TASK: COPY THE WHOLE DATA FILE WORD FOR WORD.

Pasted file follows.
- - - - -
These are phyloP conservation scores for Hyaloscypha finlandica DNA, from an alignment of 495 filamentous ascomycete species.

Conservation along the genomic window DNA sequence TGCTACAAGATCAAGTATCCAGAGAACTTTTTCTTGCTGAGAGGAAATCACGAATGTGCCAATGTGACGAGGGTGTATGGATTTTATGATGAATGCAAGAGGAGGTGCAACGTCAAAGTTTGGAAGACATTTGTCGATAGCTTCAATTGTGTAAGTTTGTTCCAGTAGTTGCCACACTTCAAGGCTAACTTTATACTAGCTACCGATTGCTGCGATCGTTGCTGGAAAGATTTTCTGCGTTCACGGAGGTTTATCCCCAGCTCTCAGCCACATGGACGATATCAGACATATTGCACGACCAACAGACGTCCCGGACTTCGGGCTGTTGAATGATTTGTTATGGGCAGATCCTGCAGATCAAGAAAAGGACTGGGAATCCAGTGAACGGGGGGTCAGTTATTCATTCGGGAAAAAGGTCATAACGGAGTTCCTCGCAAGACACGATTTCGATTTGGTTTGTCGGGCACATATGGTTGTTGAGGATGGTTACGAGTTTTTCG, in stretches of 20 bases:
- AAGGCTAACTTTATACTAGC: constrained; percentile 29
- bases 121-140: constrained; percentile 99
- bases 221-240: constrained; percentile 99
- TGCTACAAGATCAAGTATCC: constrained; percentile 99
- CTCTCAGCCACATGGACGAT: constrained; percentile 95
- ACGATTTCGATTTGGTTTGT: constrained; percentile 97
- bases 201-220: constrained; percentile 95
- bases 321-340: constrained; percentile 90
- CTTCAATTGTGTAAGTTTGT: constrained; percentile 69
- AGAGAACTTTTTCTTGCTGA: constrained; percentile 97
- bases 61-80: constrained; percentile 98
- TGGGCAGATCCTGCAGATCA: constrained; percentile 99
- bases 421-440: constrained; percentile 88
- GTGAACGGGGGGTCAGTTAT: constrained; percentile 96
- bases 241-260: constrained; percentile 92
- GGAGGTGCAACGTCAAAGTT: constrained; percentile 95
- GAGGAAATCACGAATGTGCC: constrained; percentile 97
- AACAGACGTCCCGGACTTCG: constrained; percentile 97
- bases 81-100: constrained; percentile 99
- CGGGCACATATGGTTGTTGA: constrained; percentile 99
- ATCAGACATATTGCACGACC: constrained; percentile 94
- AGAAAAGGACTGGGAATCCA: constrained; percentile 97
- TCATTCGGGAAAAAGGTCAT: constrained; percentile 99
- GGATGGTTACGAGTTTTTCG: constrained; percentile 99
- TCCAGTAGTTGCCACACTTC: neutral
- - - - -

These are phyloP conservation scores for Hyaloscypha finlandica DNA, from an alignment of 495 filamentous ascomycete species.

Conservation along the genomic window DNA sequence TGCTACAAGATCAAGTATCCAGAGAACTTTTTCTTGCTGAGAGGAAATCACGAATGTGCCAATGTGACGAGGGTGTATGGATTTTATGATGAATGCAAGAGGAGGTGCAACGTCAAAGTTTGGAAGACATTTGTCGATAGCTTCAATTGTGTAAGTTTGTTCCAGTAGTTGCCACACTTCAAGGCTAACTTTATACTAGCTACCGATTGCTGCGATCGTTGCTGGAAAGATTTTCTGCGTTCACGGAGGTTTATCCCCAGCTCTCAGCCACATGGACGATATCAGACATATTGCACGACCAACAGACGTCCCGGACTTCGGGCTGTTGAATGATTTGTTATGGGCAGATCCTGCAGATCAAGAAAAGGACTGGGAATCCAGTGAACGGGGGGTCAGTTATTCATTCGGGAAAAAGGTCATAACGGAGTTCCTCGCAAGACACGATTTCGATTTGGTTTGTCGGGCACATATGGTTGTTGAGGATGGTTACGAGTTTTTCG, in stretches of 20 bases:
- AAGGCTAACTTTATACTAGC: constrained; percentile 29
- bases 121-140: constrained; percentile 99
- bases 221-240: constrained; percentile 99
- TGCTACAAGATCAAGTATCC: constrained; percentile 99
- CTCTCAGCCACATGGACGAT: constrained; percentile 95
- ACGATTTCGATTTGGTTTGT: constrained; percentile 97
- bases 201-220: constrained; percentile 95
- bases 321-340: constrained; percentile 90
- CTTCAATTGTGTAAGTTTGT: constrained; percentile 69
- AGAGAACTTTTTCTTGCTGA: constrained; percentile 97
- bases 61-80: constrained; percentile 98
- TGGGCAGATCCTGCAGATCA: constrained; percentile 99
- bases 421-440: constrained; percentile 88
- GTGAACGGGGGGTCAGTTAT: constrained; percentile 96
- bases 241-260: constrained; percentile 92
- GGAGGTGCAACGTCAAAGTT: constrained; percentile 95
- GAGGAAATCACGAATGTGCC: constrained; percentile 97
- AACAGACGTCCCGGACTTCG: constrained; percentile 97
- bases 81-100: constrained; percentile 99
- CGGGCACATATGGTTGTTGA: constrained; percentile 99
- ATCAGACATATTGCACGACC: constrained; percentile 94
- AGAAAAGGACTGGGAATCCA: constrained; percentile 97
- TCATTCGGGAAAAAGGTCAT: constrained; percentile 99
- GGATGGTTACGAGTTTTTCG: constrained; percentile 99
- TCCAGTAGTTGCCACACTTC: neutral